Teva launches competitors to GSK’s Advair inhaler
GSK has been anticipating competition to its Advair for two years and Teva has announced that it will be the first to introduce a competitor, after gaining approval from the FDA in January. Teva will not only launch AirDuo RespiClick, its direct equivalent to Advair, but also a generic version of its own product.
The move to introduce a generic of its own branded inhaler has been seen as a smart move to quickly grab a share of the market place whilst allaying any potential criticism over pricing. AirDuo will cost wholesalers or direct purchasers $285 and the generic version will come in at a reduced price of $90.
The generic version contains the same active ingredients of the branded version, fluticasone propionate and salmeterol, but these will be in reduced quantities. Combined sales of the generic and branded inhalers are predicted to take a quarter of the asthma market currently dominated by GSK.
“With the launch of AirDuo RespiClick and its authorized generic, our intent is to meet the needs of patients, providers, and payers in the U.S. seeking greater access to lower-cost asthma inhaler technology, while also allowing Teva to compete in the highly competitive asthma combination controller market,” said Rob Koremans, President and CEO of Global Specialty Medicines at Teva. “This important launch marks not only the first available generic ICS/LABA product in the U.S., but also the continued expansion of our RespiClick family of products, which now includes breath-activated inhaler options for both maintenance treatment and rescue medication.”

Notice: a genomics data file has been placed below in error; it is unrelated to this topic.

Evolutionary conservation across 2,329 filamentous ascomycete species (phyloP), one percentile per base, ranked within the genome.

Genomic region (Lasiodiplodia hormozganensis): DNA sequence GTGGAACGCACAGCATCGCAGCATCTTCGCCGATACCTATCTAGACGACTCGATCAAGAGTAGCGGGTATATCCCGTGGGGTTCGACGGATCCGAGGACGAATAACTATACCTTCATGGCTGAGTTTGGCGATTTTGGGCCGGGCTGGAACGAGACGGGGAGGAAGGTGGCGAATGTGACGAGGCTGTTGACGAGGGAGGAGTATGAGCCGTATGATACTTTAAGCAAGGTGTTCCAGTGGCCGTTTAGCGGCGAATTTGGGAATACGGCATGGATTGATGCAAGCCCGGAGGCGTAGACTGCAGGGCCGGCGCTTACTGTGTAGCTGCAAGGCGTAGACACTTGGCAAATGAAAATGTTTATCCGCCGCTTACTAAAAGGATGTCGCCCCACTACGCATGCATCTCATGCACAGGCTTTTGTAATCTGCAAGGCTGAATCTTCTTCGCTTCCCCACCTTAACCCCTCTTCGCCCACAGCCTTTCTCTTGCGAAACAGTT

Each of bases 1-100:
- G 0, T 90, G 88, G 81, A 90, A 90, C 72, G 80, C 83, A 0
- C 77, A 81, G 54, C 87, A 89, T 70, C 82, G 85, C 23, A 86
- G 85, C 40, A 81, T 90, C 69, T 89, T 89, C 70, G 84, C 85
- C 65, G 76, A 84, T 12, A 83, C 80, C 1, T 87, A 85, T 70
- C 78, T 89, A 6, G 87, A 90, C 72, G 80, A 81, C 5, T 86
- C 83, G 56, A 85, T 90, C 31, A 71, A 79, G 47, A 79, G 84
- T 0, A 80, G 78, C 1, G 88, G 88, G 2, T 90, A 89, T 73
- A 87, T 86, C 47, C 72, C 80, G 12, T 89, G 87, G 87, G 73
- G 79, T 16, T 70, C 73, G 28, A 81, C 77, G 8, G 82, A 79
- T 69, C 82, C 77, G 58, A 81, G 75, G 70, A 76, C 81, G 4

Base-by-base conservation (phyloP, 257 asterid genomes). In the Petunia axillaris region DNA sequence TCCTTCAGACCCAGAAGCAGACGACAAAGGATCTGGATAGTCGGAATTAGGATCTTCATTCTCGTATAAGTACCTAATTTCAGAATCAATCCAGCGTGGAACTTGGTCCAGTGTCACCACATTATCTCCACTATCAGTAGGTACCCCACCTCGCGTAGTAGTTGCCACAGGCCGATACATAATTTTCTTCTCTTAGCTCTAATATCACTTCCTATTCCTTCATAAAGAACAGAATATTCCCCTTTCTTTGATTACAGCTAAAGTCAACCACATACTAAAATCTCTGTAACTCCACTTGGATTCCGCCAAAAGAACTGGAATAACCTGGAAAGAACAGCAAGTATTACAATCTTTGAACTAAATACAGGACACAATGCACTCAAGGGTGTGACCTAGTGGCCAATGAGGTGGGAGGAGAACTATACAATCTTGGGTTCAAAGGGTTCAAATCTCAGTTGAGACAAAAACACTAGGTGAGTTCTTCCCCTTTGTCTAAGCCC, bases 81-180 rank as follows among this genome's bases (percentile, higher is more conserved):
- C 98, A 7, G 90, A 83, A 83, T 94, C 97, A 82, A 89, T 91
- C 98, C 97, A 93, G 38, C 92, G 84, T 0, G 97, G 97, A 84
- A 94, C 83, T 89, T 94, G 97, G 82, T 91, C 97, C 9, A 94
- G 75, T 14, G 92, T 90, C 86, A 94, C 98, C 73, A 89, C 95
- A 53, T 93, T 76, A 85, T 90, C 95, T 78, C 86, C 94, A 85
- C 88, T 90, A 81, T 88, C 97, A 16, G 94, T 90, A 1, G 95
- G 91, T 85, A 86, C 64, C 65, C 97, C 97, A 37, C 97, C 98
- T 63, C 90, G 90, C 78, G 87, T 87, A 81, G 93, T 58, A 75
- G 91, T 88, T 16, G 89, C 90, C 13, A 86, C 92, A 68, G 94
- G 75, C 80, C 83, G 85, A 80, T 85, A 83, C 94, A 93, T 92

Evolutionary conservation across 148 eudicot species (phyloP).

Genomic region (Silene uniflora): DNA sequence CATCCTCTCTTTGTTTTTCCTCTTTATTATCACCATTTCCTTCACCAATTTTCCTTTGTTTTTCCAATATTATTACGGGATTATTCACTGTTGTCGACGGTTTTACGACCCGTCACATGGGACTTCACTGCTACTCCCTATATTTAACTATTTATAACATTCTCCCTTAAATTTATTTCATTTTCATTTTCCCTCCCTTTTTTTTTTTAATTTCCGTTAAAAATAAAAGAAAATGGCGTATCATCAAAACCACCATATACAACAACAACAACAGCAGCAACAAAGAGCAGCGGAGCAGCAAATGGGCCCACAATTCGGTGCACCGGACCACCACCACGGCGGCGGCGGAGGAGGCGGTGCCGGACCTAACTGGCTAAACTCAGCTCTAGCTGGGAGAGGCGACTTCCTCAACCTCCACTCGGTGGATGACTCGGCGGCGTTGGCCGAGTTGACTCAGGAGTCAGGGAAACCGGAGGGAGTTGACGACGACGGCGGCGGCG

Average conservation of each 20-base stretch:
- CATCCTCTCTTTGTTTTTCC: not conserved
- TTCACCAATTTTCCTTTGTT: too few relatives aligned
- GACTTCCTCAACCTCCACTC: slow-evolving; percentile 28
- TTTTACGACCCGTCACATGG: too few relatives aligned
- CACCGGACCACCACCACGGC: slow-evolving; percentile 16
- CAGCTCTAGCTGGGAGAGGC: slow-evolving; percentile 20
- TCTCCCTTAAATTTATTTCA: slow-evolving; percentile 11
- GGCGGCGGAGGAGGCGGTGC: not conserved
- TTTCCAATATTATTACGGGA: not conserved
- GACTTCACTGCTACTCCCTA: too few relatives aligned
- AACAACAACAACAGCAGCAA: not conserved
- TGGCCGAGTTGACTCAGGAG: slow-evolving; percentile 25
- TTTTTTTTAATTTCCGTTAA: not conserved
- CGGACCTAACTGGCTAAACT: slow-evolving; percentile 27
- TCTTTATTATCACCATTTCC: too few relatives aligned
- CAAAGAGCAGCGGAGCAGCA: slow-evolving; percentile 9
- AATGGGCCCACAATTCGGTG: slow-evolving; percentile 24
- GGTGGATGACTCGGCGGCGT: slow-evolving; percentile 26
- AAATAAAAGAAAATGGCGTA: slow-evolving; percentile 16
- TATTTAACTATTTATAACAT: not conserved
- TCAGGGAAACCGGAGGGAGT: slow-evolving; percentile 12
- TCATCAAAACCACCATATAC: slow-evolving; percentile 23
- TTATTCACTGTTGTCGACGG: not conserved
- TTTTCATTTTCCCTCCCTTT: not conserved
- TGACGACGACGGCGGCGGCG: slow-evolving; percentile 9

Though the news is by no means positive for GSK, as its Advair product is big drives in sales (it generated $2.35 billion in sales in 2016 alone), it does not represent the biggest threat to its product. The main worry will be when generic versions of Advair finally reach the market, whereupon sales are expected to plummet, by its own prediction, by approximately 45%.
Only last month, GSK received positive news as Mylan’s generic version of the inhaler received a complete response letter. Every month that goes by without generic competition means GSK can reap sales it may not otherwise have managed, though it is simply a matter of time before a generic arrives.